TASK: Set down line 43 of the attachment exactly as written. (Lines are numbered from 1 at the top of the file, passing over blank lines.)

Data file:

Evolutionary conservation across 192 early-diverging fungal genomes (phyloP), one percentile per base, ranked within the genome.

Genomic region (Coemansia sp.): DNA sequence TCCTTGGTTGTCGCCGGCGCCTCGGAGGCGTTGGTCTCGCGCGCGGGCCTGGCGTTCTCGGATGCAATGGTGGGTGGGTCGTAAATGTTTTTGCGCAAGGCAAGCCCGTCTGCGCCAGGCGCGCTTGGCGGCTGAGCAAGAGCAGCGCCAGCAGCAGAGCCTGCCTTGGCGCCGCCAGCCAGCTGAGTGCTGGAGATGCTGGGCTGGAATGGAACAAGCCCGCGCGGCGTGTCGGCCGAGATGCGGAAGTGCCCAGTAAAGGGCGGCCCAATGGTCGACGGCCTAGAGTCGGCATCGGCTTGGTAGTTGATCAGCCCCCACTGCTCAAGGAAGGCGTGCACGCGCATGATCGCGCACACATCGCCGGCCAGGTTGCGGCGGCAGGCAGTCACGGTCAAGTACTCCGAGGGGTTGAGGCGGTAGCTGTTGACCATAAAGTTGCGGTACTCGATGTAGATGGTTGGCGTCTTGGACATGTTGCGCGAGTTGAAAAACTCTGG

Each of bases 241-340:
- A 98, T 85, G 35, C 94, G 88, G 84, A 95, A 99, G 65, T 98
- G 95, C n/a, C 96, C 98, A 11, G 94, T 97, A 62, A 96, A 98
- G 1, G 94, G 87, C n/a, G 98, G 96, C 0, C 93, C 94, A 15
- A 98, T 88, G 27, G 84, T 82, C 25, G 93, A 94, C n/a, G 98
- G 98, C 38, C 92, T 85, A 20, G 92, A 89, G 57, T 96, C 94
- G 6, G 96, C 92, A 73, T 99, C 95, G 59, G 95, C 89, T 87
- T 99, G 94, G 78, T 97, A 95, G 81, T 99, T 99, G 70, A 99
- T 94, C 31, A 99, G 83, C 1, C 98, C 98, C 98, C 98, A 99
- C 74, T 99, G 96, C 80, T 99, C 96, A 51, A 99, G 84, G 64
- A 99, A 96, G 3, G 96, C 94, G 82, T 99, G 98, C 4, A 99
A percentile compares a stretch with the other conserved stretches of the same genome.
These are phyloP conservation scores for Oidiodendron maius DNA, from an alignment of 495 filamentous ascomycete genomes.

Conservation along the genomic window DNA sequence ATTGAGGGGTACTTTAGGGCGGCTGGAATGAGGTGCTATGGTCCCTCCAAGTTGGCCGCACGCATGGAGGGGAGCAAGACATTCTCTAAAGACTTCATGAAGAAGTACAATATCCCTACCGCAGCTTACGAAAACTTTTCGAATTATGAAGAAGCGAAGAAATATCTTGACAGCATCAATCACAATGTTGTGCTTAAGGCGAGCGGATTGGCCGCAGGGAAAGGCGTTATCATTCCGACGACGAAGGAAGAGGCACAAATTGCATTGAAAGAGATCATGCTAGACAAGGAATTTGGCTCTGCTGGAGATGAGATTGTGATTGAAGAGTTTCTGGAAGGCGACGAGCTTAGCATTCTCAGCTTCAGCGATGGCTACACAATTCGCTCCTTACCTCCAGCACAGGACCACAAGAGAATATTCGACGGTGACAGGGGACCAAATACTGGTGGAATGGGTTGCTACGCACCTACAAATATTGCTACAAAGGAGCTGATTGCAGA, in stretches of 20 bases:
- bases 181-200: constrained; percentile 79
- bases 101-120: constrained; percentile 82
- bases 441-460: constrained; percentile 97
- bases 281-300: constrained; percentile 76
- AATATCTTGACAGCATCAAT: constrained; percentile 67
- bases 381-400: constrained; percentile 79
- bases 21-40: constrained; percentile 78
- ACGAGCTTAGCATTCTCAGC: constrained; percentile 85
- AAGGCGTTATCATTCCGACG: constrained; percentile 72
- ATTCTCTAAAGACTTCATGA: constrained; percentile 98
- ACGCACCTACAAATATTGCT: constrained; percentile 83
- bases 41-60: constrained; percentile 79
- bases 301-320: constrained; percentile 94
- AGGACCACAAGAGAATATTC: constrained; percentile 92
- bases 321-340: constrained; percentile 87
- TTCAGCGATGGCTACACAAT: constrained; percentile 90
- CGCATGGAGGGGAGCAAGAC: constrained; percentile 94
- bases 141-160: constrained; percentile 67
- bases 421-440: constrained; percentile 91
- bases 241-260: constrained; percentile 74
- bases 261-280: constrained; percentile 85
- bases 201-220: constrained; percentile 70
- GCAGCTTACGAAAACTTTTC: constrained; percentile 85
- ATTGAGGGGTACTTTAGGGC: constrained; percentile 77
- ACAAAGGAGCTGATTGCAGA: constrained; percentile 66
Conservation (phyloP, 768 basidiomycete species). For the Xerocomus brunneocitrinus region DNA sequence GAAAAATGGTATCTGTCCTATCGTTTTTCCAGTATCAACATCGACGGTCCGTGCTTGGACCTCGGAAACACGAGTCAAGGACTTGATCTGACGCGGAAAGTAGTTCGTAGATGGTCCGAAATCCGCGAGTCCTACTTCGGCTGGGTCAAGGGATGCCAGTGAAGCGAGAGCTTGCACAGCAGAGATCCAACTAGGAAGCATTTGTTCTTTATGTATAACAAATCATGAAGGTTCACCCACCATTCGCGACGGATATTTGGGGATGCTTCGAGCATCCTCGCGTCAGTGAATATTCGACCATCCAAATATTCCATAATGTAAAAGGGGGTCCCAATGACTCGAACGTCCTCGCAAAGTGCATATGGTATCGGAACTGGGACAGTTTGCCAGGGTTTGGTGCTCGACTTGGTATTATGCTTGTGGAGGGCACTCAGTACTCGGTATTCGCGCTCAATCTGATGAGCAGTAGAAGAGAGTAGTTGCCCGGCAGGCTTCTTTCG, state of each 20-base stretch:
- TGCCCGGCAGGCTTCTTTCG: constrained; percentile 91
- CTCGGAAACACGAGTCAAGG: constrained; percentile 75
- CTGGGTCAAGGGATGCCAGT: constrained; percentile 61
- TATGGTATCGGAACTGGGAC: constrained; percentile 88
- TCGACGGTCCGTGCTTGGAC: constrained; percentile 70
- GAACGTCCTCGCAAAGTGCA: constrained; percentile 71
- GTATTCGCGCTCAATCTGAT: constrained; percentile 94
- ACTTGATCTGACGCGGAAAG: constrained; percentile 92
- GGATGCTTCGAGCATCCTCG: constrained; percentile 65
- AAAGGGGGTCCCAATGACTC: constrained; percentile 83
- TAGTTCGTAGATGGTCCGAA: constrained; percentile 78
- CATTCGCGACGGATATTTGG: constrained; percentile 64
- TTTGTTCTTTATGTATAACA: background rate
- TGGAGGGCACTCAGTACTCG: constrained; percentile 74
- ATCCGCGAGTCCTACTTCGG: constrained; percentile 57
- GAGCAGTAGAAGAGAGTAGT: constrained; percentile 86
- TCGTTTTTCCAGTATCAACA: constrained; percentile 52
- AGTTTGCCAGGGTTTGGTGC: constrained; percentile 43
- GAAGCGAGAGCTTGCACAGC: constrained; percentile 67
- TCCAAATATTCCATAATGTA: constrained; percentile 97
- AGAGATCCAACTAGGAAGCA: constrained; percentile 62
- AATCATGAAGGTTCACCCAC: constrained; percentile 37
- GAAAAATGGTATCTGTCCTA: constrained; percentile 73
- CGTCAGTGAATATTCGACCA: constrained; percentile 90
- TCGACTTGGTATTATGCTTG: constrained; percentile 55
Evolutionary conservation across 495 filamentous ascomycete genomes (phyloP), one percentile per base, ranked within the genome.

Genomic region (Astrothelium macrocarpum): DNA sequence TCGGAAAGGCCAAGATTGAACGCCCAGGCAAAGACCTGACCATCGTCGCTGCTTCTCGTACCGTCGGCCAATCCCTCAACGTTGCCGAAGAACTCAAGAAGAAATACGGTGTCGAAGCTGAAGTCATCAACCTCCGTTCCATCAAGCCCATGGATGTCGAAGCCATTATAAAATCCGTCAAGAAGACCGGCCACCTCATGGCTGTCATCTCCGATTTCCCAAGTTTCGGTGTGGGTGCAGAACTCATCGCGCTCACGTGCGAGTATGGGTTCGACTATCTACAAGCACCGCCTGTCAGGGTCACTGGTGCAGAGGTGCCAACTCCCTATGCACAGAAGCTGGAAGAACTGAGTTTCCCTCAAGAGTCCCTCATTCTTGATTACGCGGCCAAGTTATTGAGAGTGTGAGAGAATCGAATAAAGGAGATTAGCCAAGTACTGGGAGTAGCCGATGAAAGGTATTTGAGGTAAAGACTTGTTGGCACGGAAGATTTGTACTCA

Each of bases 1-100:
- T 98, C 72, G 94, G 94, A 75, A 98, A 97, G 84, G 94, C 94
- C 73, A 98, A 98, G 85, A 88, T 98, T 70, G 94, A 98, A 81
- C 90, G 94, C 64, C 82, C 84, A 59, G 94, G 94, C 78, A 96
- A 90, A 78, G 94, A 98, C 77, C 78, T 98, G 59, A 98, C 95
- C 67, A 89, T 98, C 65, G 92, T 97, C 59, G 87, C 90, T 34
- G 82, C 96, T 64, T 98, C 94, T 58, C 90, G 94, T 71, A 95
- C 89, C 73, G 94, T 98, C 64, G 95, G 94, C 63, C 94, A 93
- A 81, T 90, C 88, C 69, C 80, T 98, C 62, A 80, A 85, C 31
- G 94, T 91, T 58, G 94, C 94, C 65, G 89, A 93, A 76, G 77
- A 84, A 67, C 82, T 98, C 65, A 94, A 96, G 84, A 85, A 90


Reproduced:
- TGCCCGGCAGGCTTCTTTCG: constrained; percentile 91